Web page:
Monday, October 08, 2012
Howard H. Scott - RIP
Consumer record players of that era couldn't play them. PVC is too soft for phonograph play with a standard steel needle. Even those high end electric players that did spins at 22.3 rpm, didn't do so at an adequately constant speed causing very notable pitch variations. In short, sales sucked and RCA gave up in 1934. Columbia picked up the baton. By December 1939, Columbia was using 16-inch, 33.3 RPM transcription disc masters for all it's master recordings. They had stretched the disc to hold 15 minutes per side. It doesn't sound like much, but remember an Edison cylinder held just over a minute, and 78s just around 3 minutes. This was four times as long! By 1947 they had squeezed out 22 minutes per side. In 1948, with the variable groove they broke the 30 minute barrier.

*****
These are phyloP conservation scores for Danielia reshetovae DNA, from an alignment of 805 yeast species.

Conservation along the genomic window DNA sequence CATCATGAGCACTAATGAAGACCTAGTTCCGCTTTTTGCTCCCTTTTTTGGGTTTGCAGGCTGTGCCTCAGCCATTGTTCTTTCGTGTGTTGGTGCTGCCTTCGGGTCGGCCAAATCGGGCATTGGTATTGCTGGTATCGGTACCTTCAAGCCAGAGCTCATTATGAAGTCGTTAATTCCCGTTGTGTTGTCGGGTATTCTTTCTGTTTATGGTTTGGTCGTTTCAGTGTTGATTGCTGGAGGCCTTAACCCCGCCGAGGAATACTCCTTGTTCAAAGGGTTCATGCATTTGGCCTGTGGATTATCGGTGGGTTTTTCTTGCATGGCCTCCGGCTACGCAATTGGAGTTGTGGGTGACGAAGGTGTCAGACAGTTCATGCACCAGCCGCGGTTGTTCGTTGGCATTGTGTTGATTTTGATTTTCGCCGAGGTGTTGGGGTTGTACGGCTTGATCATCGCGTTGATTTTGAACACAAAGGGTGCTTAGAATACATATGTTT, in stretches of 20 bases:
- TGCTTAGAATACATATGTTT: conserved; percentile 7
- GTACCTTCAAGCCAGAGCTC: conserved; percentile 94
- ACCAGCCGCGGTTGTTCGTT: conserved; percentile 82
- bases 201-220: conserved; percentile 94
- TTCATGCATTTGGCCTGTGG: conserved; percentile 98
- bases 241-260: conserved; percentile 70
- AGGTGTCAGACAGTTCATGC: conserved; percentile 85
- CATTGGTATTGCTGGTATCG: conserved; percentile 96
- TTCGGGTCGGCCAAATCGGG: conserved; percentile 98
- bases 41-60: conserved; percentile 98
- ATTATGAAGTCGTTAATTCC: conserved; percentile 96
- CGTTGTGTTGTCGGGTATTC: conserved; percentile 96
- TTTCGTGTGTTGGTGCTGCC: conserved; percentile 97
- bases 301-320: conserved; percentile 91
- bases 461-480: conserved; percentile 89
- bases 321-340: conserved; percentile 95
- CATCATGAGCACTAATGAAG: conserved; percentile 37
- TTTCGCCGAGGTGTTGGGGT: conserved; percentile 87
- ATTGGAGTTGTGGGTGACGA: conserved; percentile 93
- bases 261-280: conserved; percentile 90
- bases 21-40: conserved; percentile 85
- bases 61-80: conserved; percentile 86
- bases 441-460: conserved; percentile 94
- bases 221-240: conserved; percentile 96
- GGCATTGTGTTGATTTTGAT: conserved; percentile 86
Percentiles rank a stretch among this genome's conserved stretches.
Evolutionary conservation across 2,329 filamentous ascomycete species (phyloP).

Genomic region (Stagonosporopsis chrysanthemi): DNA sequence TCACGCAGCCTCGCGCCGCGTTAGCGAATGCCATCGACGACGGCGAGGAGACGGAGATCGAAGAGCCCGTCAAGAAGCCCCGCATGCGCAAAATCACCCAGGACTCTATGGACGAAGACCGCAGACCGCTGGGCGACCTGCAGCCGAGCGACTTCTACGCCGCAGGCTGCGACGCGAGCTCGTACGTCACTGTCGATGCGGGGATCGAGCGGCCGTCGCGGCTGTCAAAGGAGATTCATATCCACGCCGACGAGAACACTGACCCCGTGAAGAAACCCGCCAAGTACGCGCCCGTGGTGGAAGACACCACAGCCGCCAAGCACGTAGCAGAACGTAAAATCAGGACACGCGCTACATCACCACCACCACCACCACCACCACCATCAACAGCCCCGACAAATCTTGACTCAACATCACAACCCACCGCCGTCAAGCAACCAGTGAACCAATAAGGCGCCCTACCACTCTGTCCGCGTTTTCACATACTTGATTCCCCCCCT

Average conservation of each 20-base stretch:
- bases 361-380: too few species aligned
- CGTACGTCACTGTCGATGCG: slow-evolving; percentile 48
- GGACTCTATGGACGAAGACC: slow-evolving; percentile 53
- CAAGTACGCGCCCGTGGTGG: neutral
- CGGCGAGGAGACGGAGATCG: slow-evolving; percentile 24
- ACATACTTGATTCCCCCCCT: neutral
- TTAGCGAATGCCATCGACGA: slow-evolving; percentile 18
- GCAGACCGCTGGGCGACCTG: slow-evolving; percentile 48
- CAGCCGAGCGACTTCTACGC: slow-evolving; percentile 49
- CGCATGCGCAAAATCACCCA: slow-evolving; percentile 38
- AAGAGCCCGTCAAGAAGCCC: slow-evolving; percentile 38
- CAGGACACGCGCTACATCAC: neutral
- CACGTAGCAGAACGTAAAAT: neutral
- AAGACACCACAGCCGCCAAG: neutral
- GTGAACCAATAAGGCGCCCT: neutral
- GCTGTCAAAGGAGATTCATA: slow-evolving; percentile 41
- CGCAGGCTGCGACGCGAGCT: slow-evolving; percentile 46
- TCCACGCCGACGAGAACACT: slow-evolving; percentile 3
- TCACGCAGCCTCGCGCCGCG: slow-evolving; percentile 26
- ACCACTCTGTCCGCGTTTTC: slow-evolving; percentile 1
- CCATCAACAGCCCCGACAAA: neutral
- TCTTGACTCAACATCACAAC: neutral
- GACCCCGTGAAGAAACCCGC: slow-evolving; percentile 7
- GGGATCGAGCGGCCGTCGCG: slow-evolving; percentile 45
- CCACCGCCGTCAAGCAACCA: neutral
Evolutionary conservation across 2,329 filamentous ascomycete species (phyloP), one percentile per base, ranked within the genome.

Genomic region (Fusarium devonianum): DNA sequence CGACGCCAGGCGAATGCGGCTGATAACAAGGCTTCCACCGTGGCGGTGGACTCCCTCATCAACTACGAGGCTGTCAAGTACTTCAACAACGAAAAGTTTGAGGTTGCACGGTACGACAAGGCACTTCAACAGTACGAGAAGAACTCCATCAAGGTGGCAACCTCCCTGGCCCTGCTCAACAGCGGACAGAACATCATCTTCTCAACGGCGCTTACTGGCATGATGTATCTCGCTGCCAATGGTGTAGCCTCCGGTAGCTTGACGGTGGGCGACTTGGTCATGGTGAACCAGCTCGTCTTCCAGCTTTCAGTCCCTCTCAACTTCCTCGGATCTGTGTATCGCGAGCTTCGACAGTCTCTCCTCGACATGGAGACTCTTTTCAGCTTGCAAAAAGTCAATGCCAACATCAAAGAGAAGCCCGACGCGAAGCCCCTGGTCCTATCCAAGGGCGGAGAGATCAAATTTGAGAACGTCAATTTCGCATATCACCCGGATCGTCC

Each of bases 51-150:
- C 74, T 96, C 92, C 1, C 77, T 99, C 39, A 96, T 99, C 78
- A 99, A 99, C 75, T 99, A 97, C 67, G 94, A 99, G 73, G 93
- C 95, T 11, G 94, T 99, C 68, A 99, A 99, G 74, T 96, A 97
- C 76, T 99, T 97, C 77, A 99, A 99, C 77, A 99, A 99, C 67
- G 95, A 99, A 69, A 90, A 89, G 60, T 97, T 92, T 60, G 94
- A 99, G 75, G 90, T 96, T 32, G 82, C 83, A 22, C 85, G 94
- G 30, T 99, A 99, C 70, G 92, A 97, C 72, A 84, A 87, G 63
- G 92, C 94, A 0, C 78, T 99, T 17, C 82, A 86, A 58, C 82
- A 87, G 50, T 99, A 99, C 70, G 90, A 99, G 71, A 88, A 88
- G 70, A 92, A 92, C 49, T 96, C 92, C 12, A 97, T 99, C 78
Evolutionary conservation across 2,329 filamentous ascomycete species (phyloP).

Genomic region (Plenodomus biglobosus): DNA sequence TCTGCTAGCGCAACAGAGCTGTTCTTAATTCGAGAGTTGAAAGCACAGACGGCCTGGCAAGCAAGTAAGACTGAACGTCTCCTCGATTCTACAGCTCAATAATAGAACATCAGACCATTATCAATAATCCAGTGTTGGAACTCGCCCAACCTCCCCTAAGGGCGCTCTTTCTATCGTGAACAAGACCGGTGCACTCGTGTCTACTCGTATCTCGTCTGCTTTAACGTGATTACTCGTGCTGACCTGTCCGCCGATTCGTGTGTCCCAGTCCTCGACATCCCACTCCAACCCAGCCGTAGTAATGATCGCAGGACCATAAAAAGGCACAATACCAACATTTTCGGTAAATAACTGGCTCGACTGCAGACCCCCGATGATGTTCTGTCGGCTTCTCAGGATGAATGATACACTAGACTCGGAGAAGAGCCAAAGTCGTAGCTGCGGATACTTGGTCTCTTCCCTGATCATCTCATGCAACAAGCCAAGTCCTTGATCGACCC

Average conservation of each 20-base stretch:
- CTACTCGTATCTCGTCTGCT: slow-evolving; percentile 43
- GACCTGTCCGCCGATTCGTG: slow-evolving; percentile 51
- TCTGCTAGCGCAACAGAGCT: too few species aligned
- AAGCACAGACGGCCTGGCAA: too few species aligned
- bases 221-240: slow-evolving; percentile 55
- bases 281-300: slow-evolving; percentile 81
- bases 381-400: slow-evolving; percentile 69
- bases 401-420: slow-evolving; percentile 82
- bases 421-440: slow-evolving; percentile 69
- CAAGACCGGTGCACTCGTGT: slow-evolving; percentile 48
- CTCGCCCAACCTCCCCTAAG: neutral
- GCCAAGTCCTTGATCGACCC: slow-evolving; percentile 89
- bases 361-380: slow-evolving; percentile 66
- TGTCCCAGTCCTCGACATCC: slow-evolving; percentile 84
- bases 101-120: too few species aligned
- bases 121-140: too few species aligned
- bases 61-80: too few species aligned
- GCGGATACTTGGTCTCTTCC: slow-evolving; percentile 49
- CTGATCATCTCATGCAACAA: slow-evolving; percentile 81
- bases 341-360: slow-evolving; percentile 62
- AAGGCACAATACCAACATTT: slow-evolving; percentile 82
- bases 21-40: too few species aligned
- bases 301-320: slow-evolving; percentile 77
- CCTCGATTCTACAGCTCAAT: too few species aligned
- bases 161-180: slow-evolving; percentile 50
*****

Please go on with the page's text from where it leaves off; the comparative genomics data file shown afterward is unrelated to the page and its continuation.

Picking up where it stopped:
Howard H. Scott was only 26 years old at the time and not as technical as the rest of the staff but he was the crucial man in the dubbing process. These first long-play records were spliced together from old 78 rpm and shorter 33.3 rpm masters. This required playing overlapping recordings and toggling the input from turntable to turntable. Scott cued the start and snapped his fingers conducting the technicians manual adjustments. His music education and background made him the ideal man. He went on to be a staff producer at Columbia and later an executive manager at MGM. In the 1990s he worked at Sony overseeing CD transfers. He died on Sept. 22, he was 92. More here.